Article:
Splendor in the Grass

Splendor in the Grass

2.5 out of 52.5 out of 52.5 out of 52.5 out of 52.5 out of 52.5

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Elia Kazan’s Splendor in the Grass is a prestigious, top-of-the-line, sensitively-handled melodramatic literalization of the axiom “If you touch yourself too much, you’ll go crazy.” In screenwriter William Inge’s Christian-toned sex-itch parable, Natalie Wood plays Deanie Loomis, a virginal high school girl in rural Kansas whose desire to let the steam out of her jock boyfriend Bud Stamper’s trousers is discouraged by her chastity-advocating mother. On the other side of the tracks, Bud (Warren Beatty, in his first movie appearance) is catching hell from his capitalistic father because Deanie represents the town’s middle class. Standing on the fringes of both the Stamper family and the town’s tolerance for wayward willfulness is Bud’s sister Ginny, a Charleston-stepping, liquor-swilling, sashay-swaying hellcat who gets publicly dressed down by the Stamper patriarch even as he all but tells Bud to go sew his wild oats.

As directed by Kazan, who memorably turned the rape of Blanche DuBois into, well, something a little less easily-defined as rape, Splendor in the Grass often calls to mind Douglas Sirk’s Written on the Wind, especially with Barbara Loden (Kazan’s future wife) playing Ginny as though she were Marylee Hadley’s kid sister. Sirk’s grudge match between naughty and nice suggested his sympathies were with the former, but only subversively. In contrast, Kazan wavers little in his belief that Deanie and Bud should stop squawking and jump each other’s bones already. (It prefigures the free-love 1960s as much as Sirk’s movie attacks the witch-hunt 1950s.) Inge’s scenario unravels alarmingly once the two would-be lovers start to drift apart thanks to Deanie’s nervous breakdown and the simultaneous (almost psychically connected) market crash of 1929, but the first half of the film is a tour de force of deferred urges, contortion acts of awkward intimacy, and the thrill of adolescence.

Kazan and company were clearly grooming Warren Beatty as a fresh new Method-acting Boy Wonder, and his performance is a genuine oddity: He works against his own rigid, tortured muscular presence by refusing to act on impulses where Brando would. (Like David Niven tearing James Dean apart.) But it was Natalie Wood who rightfully earned the Academy Award nomination for, as much as anything, whining like a cat in heat and moaning in a steaming hot bathtub while her unbroken hymen vibrates like a tuning fork.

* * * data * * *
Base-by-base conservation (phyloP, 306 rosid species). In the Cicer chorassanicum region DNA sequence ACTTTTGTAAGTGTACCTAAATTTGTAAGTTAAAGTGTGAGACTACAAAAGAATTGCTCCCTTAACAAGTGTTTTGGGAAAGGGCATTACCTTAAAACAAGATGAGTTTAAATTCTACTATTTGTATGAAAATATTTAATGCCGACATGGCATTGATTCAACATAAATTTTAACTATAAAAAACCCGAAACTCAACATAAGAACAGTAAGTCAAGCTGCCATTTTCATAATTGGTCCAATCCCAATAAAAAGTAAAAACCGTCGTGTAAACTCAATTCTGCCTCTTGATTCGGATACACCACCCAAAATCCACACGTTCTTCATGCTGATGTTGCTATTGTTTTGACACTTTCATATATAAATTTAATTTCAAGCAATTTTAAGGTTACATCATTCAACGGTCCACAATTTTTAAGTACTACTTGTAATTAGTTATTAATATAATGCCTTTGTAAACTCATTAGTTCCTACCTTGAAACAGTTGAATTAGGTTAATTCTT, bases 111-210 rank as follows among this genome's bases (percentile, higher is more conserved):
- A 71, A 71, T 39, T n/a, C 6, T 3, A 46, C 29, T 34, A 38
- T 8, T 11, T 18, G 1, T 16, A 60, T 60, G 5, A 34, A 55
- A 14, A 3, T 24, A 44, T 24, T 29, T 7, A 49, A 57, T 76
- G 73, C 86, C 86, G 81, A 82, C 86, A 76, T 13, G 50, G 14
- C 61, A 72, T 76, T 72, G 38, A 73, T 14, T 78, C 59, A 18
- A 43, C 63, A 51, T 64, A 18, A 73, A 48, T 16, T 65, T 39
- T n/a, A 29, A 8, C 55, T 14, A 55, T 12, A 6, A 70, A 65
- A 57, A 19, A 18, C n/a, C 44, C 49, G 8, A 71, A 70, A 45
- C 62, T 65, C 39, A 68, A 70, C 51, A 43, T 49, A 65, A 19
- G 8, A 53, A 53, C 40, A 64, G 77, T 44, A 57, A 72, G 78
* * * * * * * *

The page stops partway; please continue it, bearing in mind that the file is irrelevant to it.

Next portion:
This newly remastered transfer comes packaged in Warner Home Video's new Natalie Wood Signature Collection or separately. While the picture looks sharp, the color scheme has already been called into question by DVD Beaver. It appears as though to downplay the grain inherent in the image, Warner has dialed down the colors and darkened the overall image. The difference didn't exactly turn the pseudo-Sirk film into Ingmar Bergman's The Silence, but it's a troubling move. The sound is clear and crisp, though a few of the foley effects sounded a little too front-heavy in the mono mix.


Apart from the theatrical trailer, there's only a Looney Tunes short included because, I guess, it approximates what's going on inside Deanie's head as she fights to keep her virginal dignity.


Natalie Wood and Warren Beatty fight the good fight, but she should’ve just gone down faster than the NYSE did in October 1929.

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Extras 2.5 out of 5 2.5 out of 5 2.5 out of 5 2.5 out of 5 2.5 out of 5

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  • DVD-Video
  • Dual-Layer Disc
  • Region 1
  • Aspect Ratio
  • 1.85:1 Anamorphic Widescreen
  • Dolby Digital Formats
  • English 2.0 Mono
  • DTS
  • None
  • Subtitles & Captions
  • English Subtitles
  • French Subtitles
  • Special Features
  • Oscar-nominated Cartoon Beep Prepared
  • Theatrical Trailer
  • Buy
    DVD | Book
    Release Date
    February 3, 2009
    Warner Home Video
    124 min
    Elia Kazan
    William Inge
    Natalie Wood, Pat Hingle, Audrey Christie, Barbara Loden, Zohra Lampert, Warren Beatty